Dr. Warren Henry, has taught at Howard, Tuskegee, Morehouse, Spelman and
the University of Chicago. He is the author of over 100 scientific publications, and has
been associated with over 17 Nobel Laureates. At age 89(soon to be age 90), and after
seven decades of research and teaching, he continues to give back to the field of
Still going strong at age 89, Dr. Warren Henry is world renowned for his achievements
in magnetism, superconductivity and low temperature physics. Dr. Henry's work in these
areas is superb according to Nobel laureate Dr. Glenn Seaborg who has known him for 40
years. "Easily, Henry is one of the most eminent African American scientists in this
nation's history. Few can boast of working with or being associated with seventeen Nobel
prize winners as Dr. Henry has. Not only does his research earn him praise, but his
dedication as an educator and supporter of three generations of students is recognized by
his peers and former students. His career oscillated between research in government,
industry and teaching at historically Black Colleges and Universities."
His best known research was conducted at the Naval Research Laboratory during the early
1950's. His research data on magnetic susceptibility and paramagnetism, experimentally
demonstrated precise proof of the Brillouin Equation and Pierre Curie Law which described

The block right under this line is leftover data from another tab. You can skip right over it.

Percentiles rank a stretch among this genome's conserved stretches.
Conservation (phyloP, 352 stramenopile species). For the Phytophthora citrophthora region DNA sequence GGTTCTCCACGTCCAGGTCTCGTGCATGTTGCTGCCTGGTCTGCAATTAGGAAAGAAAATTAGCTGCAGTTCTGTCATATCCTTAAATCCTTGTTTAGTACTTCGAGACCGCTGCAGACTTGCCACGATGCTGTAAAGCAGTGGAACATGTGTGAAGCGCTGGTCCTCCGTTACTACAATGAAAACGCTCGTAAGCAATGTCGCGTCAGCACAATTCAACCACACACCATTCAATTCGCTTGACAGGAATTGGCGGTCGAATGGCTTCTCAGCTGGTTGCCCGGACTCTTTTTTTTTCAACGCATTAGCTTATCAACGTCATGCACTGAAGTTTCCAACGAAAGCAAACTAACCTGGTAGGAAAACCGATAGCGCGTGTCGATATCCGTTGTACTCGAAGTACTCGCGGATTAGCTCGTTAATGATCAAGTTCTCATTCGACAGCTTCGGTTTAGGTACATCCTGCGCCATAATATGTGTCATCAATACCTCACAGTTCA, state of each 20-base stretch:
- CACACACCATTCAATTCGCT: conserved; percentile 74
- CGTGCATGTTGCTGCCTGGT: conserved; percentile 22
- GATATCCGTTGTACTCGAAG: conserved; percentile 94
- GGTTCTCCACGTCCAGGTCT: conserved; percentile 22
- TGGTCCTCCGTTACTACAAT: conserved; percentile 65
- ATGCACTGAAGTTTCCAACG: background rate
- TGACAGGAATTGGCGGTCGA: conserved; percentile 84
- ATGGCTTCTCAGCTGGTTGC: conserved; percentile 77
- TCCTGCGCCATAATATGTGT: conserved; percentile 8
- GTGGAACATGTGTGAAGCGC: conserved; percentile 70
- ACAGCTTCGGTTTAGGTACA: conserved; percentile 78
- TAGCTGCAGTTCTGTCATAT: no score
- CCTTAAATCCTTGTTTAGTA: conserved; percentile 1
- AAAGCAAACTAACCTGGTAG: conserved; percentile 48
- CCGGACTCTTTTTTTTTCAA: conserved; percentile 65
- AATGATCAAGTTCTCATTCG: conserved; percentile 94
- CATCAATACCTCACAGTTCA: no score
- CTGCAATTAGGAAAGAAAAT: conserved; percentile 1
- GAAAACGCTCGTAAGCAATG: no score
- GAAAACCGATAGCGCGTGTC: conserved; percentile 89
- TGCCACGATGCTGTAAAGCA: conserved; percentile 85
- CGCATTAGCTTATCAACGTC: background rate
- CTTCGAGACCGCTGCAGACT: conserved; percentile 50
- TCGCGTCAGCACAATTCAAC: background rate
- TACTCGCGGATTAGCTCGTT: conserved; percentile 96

the existence of magnetic susceptibility of certain classes of materials. His data is
still found in the sections on electricity and magnetism in modern physics textbooks.
Among Dr. Henry's many inventions are: a metal dewar used to maintain samples at
temperatures lower than 273 degrees F and the magnetic moment lift, which is used to move
the sample in and out of the magnetic field in a stable environment.
Dr. Henry's graduate research was used to enhance radar signals while he worked at
Massachusetts Institute of Technology (MIT) Radiation Laboratory during World War II. This
device, called a video amplifier, clarified and strengthened radar signals on the radar
screen. Radar detection of enemy aircraft was a key technology used to help win World War
Dr. Henry's drive and determination were developed during his childhood. Both of his
parents were graduates of Tuskegee University and were taught by Dr. George Washington
Carver. His mother was a school teacher, and his father became one of Dr. Carver's farming
agents. When Dr. Henry was a young boy, Dr. Carver visited the family farm regularly,
where during walks in the woods, Dr. Carver would share his knowledge of plants with the
youngster. Dr. Henry's interest in chemistry first developed while he was in high school
when his mother, realizing that he had not included science in his course studies, gave
him a chemistry book to read. He found the book fascinating.
After high school, Dr. Henry attended Tuskegee where he majored in math, English and
French and minored in chemistry, physics and German. Although Dr. Carver was retired by
then, he was still on campus doing research and conducting a bible study class, which Dr.
Henry also attended.
Prior to receiving his Masters Degree in Organic Chemistry at Atlanta University in